Note: there is an update to this post at the bottom.

This morning I read an insightful article in The Wall Street Journal about Fender Musical Instruments entitled “The Down-to-Earth Dreams of Today’s Guitar Buyer.” I was utterly inspired by the insight that Andy Mooney, the CEO of Fender, posited in the interview. So much so that I immediately sat down and wrote a creative brief for the assignment and sent it to Mr. Mooney’s email, which I’m not even sure is his email, and offered to have Ideasicle take the problem on as a challenge. Hey, nothing is unthinkable, right?

But I need your help. So let me first break down the insight and strategy for you.

I don’t wanna be a rock star.

In the interview, Mooney suggests that the motivation for picking up the guitar has radically changed since we were all kids. Specifically:

A lot of people in the industry, myself included, used to think people picked up a guitar to be a rock ’n’ roll god. People pick up a guitar today to learn a life skill, to play solo in the comfort of their own bedroom. It’s to play at campfire settings with friends.

Yeah, that’s me on Christmas morning with my new guitar.

Yeah, that’s me on Christmas morning with my new guitar.

I don’t know about the campfire part, but I could personally relate to this insight as it’s exactly why I play guitar (or try to play, as it were).

There is so much one can get from a guitar that has nothing to do with notoriety or attention and everything to do with personal development and low-key happiness.

The day I could finally play “Blackbird” by the Beatles was perhaps in my top ten days of all time. You work on it, practice it, get it a little, practice some more and then…finally…someone actually recognizes what you’re playing.

But here’s the thing. From Fender’s point of view, there’s a serious problem between the moment someone buys a first guitar and one year later.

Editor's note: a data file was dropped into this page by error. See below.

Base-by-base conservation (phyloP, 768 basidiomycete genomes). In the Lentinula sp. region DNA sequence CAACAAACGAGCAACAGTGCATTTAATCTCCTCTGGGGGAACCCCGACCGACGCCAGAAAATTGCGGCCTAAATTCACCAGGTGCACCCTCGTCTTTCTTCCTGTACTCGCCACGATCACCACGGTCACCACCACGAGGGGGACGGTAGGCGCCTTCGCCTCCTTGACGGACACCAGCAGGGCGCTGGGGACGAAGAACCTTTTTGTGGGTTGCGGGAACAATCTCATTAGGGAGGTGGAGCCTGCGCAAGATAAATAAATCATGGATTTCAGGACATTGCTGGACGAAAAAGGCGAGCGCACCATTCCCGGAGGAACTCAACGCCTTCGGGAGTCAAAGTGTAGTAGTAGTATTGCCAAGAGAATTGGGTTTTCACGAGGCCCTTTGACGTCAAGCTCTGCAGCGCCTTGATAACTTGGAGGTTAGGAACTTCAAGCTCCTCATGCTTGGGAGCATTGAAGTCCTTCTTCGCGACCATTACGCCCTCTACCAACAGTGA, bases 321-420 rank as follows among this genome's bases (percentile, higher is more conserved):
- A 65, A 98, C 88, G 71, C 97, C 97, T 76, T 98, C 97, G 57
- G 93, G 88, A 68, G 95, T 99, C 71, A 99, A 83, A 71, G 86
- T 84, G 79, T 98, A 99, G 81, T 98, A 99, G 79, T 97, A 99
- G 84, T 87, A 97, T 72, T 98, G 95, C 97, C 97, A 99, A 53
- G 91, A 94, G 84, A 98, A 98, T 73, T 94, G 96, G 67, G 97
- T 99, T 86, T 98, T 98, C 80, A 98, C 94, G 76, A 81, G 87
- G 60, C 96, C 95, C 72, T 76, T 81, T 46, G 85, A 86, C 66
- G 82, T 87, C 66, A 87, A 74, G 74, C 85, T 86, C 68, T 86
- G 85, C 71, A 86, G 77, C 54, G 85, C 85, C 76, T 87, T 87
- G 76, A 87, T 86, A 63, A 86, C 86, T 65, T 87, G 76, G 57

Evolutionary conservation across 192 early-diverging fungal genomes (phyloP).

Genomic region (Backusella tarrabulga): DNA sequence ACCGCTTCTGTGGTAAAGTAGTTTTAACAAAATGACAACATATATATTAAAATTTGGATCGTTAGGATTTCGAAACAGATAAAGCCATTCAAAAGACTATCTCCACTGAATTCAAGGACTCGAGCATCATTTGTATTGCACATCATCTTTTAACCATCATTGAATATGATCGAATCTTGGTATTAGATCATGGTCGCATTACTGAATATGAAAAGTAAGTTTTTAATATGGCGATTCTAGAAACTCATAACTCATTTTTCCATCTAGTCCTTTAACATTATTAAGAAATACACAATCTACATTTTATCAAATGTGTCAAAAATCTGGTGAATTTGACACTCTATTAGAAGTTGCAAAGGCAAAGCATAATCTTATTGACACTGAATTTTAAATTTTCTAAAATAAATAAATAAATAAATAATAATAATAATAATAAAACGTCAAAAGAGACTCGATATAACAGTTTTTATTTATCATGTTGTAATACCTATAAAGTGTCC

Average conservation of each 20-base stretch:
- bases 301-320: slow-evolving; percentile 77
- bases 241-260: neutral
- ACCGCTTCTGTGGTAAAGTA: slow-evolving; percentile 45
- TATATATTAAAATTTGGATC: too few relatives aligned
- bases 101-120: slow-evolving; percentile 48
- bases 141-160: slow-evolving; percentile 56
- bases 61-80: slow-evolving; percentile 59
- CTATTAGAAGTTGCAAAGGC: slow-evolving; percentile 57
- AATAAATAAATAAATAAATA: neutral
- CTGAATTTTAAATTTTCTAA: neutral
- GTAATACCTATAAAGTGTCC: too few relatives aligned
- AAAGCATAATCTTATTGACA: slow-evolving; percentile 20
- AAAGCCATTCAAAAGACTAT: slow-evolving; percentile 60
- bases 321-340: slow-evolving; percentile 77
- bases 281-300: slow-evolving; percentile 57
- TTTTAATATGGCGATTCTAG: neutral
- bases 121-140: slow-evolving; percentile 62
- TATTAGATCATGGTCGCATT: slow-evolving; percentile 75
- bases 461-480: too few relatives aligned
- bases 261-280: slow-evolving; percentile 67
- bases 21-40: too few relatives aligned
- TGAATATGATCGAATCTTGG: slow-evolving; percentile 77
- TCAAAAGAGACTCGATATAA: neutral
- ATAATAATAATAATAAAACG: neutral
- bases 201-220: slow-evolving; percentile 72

People give up.

90% of first-time guitar players quit within the first year. Reducing abandonment by only 10%, according to the WSJ interview, would double the size of the entire electric guitar industry. So, the problem to solve is simple: how do we get people who start playing the electric guitar to keep playing the electric guitar for more than one year?

I know this is a job for Ideasicle. But the problem is, I don’t know Andy Mooney.

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So I skipped a step and assumptively wrote up a creative brief outlining the problem and asking my future team to blue sky the assignment. I ask them to think about small behavioral changes we could encourage, reward systems, partnering brands who could augment the experience, stoking influencers who live with the players, product evolutions, enhancements to the Fender subscription-based online learning product it calls Fender Play, and anything else the team could think of.

The potential of a flurry of ideas awaits.

Please forward to Andy Mooney.

I sent the brief to Mr. Mooney, guessing at his email. But if you know him, or someone close to him at Fender, please email him a link to this post and cc me (willb@ideasicle.com) so I know you did it. If it works out, I will pay you a referral fee of $1,000.

All I want to do is help another beginner stick with it and see how rewarding it can be despite the setbacks, the practicing, the frustration.

As Paul McCartney put it, “Take these broken wings and learn to fly.”

Thanks in advance.

UPDATE: on 5/30/19 the CMO of Fender contacted me to set up a call.


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WILL BURNS IS FOUNDER & CEO OF IDEASICLE, AND A FORBES CONTRIBUTOR.

Email Will or sign up for our monthly Ideasicle Newsletter, and whatever you do don’t go without a flurry of ideas when solving your next marketing problem.

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